8. Van Gogh had done four paintings of sunflowers in the last week of August: F 453 / JH 1559 [2701], F 459 / JH 1560 [2702], F 456 / JH 1561 [2703] and F 454 / JH 1562 [2704]. As we learn from the rest of the letter, he intended the last two no. 30 canvases for Gauguin’s room.
[2701] [2702] [2703] [2704]
9. The northern entrance to the town, the Porte de la Cavalerie, was on the far side of the public gardens on place Lamartine.
10. On the number of flowers, see Dorn 1999, pp. 49; Van Tilborgh and Hendriks 2001, p. 22.
12. Thérèse Balmoissière (see letter 638, n. 17). In 1888 Thérèse was 49 years old, had eight children and numerous grandchildren.
13. This sentence may contain two allusions to book titles: Tolstoy’s La puissance des ténèbres and Zola’s L’assommoir; there are also images in this passage that correspond with those in Zola’s book, such as the ‘hellish furnace’. In L’assommoir the home-brewed alcohol made by the landlord Colombe deals the final blow to the working people. Cf. Dorn 1990, pp. 137-139; for Tolstoy, see letter 604, n. 8.
15. Tersteeg’s comment probably related to one of the three landscapes Theo had bought from Sisley in 1887, which were still in Boussod, Valadon & Cie’s stock: The first days of autumn (D648), The abandoned house (D652) and Plateau at Roches-Courtaut. See Rewald 1986-1, pp. 16, 32, 97. Tersteeg had called in at the Paris branch in June 1888. The last of these works was also part of the batch of modern paintings that Theo had sent to the Hague branch of Goupil’s in March 1888. See letter 589, n. 4.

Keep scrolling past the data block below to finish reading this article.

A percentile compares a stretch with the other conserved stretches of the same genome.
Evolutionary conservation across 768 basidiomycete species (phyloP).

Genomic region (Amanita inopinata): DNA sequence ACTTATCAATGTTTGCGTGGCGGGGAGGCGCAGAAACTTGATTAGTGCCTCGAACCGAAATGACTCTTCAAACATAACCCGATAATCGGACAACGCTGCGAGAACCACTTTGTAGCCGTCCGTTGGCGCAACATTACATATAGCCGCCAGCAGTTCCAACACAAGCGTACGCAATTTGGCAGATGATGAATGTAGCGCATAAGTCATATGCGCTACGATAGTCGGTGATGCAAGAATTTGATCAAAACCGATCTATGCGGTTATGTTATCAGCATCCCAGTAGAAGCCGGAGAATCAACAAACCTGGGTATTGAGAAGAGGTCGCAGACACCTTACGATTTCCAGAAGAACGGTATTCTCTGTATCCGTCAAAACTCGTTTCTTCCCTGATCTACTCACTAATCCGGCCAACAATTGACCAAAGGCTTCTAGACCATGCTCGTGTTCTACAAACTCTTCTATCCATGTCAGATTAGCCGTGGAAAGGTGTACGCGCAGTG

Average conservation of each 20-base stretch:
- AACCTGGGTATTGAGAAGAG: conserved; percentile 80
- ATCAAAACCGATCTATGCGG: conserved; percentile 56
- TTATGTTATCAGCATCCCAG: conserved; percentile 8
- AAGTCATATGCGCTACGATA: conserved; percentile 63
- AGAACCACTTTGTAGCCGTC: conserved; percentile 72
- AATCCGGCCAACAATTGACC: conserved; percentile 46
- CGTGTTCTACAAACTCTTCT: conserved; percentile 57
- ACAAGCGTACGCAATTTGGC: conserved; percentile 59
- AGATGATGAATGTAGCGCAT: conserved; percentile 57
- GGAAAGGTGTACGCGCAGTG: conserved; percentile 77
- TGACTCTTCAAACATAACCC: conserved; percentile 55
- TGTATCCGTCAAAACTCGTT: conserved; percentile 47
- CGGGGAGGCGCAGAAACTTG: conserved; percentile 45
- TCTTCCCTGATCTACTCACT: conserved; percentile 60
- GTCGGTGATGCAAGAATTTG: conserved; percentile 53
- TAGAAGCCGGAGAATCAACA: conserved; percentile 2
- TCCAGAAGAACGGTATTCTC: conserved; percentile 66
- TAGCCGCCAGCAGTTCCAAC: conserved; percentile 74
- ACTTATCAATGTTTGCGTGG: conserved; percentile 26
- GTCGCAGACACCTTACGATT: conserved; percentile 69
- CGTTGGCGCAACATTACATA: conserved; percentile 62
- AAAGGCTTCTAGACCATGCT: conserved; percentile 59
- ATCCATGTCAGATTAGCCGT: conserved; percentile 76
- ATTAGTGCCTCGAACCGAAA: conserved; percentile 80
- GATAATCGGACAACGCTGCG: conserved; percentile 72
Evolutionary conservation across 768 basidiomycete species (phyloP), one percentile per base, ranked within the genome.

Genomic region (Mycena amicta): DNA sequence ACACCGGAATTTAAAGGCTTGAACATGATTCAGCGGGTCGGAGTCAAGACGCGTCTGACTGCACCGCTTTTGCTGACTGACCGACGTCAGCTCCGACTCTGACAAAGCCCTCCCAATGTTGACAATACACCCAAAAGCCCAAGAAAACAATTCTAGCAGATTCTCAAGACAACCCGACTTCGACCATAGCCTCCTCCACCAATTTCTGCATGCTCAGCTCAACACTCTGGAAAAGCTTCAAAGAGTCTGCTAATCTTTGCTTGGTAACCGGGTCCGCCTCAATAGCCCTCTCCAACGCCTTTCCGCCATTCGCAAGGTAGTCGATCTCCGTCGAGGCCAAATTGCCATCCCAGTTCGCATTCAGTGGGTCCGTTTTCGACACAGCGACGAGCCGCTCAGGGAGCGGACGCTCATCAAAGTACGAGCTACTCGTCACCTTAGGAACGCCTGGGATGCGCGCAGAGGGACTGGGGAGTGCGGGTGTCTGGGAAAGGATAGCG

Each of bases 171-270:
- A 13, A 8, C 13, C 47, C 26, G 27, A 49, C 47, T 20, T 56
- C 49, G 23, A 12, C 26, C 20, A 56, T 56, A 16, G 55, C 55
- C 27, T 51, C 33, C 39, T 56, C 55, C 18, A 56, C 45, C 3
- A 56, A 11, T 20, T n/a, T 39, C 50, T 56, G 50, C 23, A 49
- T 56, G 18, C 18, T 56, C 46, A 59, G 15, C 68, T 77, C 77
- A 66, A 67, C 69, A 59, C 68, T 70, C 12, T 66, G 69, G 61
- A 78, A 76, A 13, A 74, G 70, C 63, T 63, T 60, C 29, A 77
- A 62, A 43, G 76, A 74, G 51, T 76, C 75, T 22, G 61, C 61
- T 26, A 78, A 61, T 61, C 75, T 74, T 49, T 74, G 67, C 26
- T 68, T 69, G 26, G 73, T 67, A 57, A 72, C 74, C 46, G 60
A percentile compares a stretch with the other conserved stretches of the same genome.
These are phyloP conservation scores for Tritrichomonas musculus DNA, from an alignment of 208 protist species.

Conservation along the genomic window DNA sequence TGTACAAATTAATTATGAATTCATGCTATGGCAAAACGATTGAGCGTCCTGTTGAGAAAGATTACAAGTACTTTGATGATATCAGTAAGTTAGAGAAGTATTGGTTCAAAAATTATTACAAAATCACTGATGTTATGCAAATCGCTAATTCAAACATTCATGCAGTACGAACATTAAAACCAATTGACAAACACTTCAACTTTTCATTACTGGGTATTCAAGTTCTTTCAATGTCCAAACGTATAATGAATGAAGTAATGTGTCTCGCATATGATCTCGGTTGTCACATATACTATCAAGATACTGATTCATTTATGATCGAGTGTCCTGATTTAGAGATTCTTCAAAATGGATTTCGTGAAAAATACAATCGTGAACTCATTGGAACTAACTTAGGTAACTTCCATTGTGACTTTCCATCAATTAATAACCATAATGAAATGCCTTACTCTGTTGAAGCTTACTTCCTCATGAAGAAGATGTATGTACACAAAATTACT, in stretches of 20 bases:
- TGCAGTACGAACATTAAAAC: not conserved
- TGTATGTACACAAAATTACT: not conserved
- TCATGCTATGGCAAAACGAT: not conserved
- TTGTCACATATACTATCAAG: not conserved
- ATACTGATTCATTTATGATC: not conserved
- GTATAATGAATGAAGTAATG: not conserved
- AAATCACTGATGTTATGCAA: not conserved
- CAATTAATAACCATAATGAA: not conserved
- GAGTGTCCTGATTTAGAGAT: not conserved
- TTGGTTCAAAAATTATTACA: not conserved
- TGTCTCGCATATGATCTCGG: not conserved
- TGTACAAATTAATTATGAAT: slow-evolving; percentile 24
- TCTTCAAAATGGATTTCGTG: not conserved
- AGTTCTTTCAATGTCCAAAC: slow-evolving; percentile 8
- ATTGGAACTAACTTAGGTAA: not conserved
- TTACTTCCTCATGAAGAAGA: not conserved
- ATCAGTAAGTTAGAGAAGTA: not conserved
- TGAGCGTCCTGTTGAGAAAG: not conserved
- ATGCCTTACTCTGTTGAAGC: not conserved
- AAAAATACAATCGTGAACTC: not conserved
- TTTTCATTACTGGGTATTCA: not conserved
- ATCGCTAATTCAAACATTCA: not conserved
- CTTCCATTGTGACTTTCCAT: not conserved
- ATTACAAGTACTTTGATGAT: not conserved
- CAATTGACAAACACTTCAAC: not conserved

16. Félix Fénéon and Edouard Dujardin regularly staged small exhibitions in the offices of the monthly magazine La Revue Indépendante at 11 rue de la Chaussée-d’Antin. Anquetin, Seurat, Signac, Camille Pissarro and his son Lucien had exhibited there in 1887-1888; in 1888 there was work by Manet, Guillaumin, Luce, Dubois-Pillet and others. See exhib. cat. Paris 1986, p. 34 and Correspondance Gauguin 1984, p. 512. Although Vincent initially reacted positively to Theo’s suggestion that he should exhibit there, he changed his mind later (see letter 718).
17. The emphasis Van Gogh places here on presenting his work as ‘studies’, with an exhibition of ‘composed paintings’ a year later, may have been prompted by Kahn’s reaction to his still life Piles of French novels and roses in a glass (‘Romans parisiens’) (F 359 / JH 1332 [2556]), which had been shown at the Indépendants in the spring. Kahn’s comment was that it could hardly be called a fully-fledged painting; at most it was a study. See letter 594, n. 15, and cf. exhib. cat. Chicago 2001, p. 210.
18. Sower with setting sun (F 422 / JH 1470 [2646]).
19. Van Gogh wrote in letter 657 that he had tried to get this old peasant as a model.
20. Van Gogh had ordered ‘coarse paint’ from Tasset before; see letter 676.